Water Conditioners – An Overview
Most of the water conditioners are salt-free systems. Water conditioners are typically used for removing chemicals such as chlorine, chloramines, volatile organic compounds (VOCs), and organic gasses. They are also used for removing lead from water.
How Does Water Conditioner Work?
That would largely depend on the type of water conditioner. Some water conditioners simply filter out the unwanted elements from the water. Some others alter the structure of the minerals so that they are retailed but do not affect the plumbing or appliances. Some water conditioners use Electrically induced precipitation. Some others may use electrochemical water treatment. Some other techniques used for conditioning the water would include Template-assisted crystallization and magnetic water treatment.
Types of Water Conditioners
Water conditioners are available in different methods or ways of functionality. Depending on the method used for conditioning or treating the water, they are classified under several types here below:
- Magnetism-based water conditioners: These conditioners have magnets in the system. These magnets will affect the way the ions in your water will behave when you pass the hard water through a magnetic field. While we have several magnet-based water conditioners, they are actually controversial in nature, and there is no scientific proof to assure that the system actually works.
- Electromagnetism-based water conditioners: The method used is similar to the magnetic water conditioners. The only difference is that you use electricity to introduce the magnetic effect. The method has the same downsides as the magnetism based systems.
- Electrolysis-based water conditioners: This method uses metal electrodes immersed in water. They release zinc ions in the water, which attract the metal ions. The method uses electrical current to precipitate water molecules. The process ends when the zinc is dissolved completely. This method is quite effective, but you do not know when the zinc has dissolved. You will never come to know that the conditioning has stopped until you begin to feel the effects of hard water.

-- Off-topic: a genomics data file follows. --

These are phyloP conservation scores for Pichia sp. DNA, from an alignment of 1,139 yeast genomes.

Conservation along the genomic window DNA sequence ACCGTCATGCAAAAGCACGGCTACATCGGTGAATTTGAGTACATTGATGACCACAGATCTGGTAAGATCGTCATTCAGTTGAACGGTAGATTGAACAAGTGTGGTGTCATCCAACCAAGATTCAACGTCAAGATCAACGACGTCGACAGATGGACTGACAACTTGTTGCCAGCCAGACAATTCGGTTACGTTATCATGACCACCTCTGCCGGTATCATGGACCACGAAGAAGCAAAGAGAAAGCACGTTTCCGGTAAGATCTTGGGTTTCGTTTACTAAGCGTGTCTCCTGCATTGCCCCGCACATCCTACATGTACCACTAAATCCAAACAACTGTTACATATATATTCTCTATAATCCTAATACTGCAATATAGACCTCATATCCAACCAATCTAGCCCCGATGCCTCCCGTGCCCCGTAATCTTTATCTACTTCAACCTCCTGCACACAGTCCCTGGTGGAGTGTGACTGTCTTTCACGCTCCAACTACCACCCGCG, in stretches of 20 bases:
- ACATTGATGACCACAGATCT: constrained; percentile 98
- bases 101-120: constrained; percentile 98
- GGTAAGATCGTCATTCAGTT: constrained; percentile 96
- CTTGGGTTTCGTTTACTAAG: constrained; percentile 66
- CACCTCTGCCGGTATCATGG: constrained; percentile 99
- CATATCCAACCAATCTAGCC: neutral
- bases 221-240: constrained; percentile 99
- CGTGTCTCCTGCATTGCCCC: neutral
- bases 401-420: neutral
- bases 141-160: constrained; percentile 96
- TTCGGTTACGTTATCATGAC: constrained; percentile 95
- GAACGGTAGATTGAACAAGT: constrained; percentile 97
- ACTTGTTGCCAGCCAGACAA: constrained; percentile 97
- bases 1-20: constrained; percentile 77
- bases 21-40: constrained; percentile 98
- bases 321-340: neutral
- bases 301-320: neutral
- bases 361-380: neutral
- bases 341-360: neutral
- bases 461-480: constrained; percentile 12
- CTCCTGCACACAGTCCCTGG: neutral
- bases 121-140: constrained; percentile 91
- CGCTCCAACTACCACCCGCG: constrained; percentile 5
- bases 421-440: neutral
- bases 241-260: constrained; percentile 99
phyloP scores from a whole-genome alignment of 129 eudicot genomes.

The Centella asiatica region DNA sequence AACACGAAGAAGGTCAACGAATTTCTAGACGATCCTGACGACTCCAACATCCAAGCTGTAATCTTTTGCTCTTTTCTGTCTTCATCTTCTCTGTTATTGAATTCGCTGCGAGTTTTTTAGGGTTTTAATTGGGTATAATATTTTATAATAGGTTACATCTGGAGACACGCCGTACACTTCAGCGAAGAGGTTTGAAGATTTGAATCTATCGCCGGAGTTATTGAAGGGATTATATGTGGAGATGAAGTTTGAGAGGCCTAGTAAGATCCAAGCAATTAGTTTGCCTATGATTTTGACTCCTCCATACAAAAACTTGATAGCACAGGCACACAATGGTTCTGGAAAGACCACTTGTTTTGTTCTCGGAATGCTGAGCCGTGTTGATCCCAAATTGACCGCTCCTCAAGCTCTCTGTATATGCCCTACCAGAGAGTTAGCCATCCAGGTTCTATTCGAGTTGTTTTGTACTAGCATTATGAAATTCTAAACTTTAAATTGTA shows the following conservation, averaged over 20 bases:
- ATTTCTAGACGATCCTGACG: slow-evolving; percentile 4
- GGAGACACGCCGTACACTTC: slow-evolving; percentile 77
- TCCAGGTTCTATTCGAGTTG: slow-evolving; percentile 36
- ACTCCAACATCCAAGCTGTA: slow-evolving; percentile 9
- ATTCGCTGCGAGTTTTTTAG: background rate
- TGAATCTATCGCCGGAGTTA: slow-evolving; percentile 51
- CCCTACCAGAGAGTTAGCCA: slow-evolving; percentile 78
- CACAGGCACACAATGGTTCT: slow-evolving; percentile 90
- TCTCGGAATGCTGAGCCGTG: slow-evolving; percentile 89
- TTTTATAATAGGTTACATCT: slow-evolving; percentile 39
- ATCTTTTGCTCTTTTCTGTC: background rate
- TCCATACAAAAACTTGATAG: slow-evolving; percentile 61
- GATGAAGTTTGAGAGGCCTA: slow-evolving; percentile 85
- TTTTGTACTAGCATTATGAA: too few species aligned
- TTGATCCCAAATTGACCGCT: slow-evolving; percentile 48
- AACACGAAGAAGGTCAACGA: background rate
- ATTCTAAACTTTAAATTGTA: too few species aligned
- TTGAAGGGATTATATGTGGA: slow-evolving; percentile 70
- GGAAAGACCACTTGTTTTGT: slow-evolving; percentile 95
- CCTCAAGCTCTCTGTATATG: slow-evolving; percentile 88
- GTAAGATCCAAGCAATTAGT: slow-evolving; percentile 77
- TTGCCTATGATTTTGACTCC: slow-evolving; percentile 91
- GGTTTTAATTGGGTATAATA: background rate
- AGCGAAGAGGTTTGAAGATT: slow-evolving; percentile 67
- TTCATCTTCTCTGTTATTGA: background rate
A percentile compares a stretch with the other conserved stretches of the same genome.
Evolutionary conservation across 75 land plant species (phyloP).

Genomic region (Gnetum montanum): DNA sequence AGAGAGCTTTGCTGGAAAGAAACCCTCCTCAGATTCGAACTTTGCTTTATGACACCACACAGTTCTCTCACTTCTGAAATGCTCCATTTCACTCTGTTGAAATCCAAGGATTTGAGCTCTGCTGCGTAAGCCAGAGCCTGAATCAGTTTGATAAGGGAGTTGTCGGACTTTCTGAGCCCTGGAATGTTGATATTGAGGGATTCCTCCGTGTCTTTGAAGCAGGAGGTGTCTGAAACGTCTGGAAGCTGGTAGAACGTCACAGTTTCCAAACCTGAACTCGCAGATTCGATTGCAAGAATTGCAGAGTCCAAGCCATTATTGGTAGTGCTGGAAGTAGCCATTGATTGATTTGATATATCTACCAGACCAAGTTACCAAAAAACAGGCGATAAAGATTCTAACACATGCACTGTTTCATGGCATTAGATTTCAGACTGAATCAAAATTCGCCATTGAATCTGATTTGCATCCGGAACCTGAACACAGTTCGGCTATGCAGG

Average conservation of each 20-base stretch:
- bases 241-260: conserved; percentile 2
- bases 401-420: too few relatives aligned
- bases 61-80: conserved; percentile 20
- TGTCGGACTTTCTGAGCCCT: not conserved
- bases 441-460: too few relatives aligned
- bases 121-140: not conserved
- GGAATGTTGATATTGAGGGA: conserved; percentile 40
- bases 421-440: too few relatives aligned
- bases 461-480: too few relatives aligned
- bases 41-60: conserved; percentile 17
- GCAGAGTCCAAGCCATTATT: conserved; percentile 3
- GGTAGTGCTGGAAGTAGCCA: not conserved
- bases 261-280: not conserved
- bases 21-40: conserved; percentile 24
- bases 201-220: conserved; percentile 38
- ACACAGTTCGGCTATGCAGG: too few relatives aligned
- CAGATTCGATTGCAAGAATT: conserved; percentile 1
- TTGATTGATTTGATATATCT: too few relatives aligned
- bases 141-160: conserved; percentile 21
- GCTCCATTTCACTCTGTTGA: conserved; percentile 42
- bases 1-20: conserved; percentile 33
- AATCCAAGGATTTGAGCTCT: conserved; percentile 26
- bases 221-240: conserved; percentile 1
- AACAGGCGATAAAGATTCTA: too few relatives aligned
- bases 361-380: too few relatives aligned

- Template-Assisted Crystallization: Also known as TAC, this method uses the resin beads as a catalytic nucleation site to convert the minerals into a stable crystalline form. Unlike the water softeners, this method does not need regeneration.
- Electrical induction water conditioners: This method uses electricity to precipitate the molecules in the water.
What is Water Descaler?
A water descaler is a system or method that helps reduce the effect of hard water. The method uses the magnetic field to charge the mineral particles in the water. In fact, a water descaler is a type of water conditioner. The magnetic effect used in the water descaler will help you in making the mineral particles stay in water instead of sticking to surfaces like your bathtub, shower wall or sink.
Water descalers use several technologies to reduce the effects of hard water. Some of these methods would include
- A low voltage current is passed through the water to create an electronic charge in the water, thereby holding the water and stopping it from sticking to pipes.
- A magnetic device is used to change the structure of the minerals in your water.
- Template-assisted crystallisation technique can help create mineral crystals.
Water Softener vs Water Conditioner – Which One is Right For You?
If you are struggling to make a choice between water softener or conditioner, it would be advisable to compare the features of both systems and decide on the right option. Both systems have high-end features that let you treat the hard water quite effectively.
Water softeners can be helpful in the following ways:
- Remove the hard minerals from your water
- Softened water will have a small amount of sodium
- You will need an electrical line and a drainage line
- You will need to add salt periodically to the system
The water conditioner can have the following features:
- It removes the chlorine, chloramines, Volatile Organic Compounds (VOCs) and other undesired contaminants in water as it passes through the medium.
- It is energy efficient and does not require a drain line
- It does not require brine or salt
- They alter the chemicals to improve the quality of water.
Some cities may have restrictions on the use of water softeners. That would mean you cannot drain the salt solutions. If you live in an area that has brine restrictions, you can decide to choose air conditioners.
The Concluding Thoughts
Both water softeners and water conditioners are designed to be the best water treatment options. However, what you use would be based on the exact requirements that you may have. Finding the right systems for your needs can be the right step in the right direction.
There is no one answer to this question. You can make a choice based on your budget, the hardness level of water in your area, and which among them is best suited for your needs. Check whether you want water softener or water conditioner, and choose the right one after due research.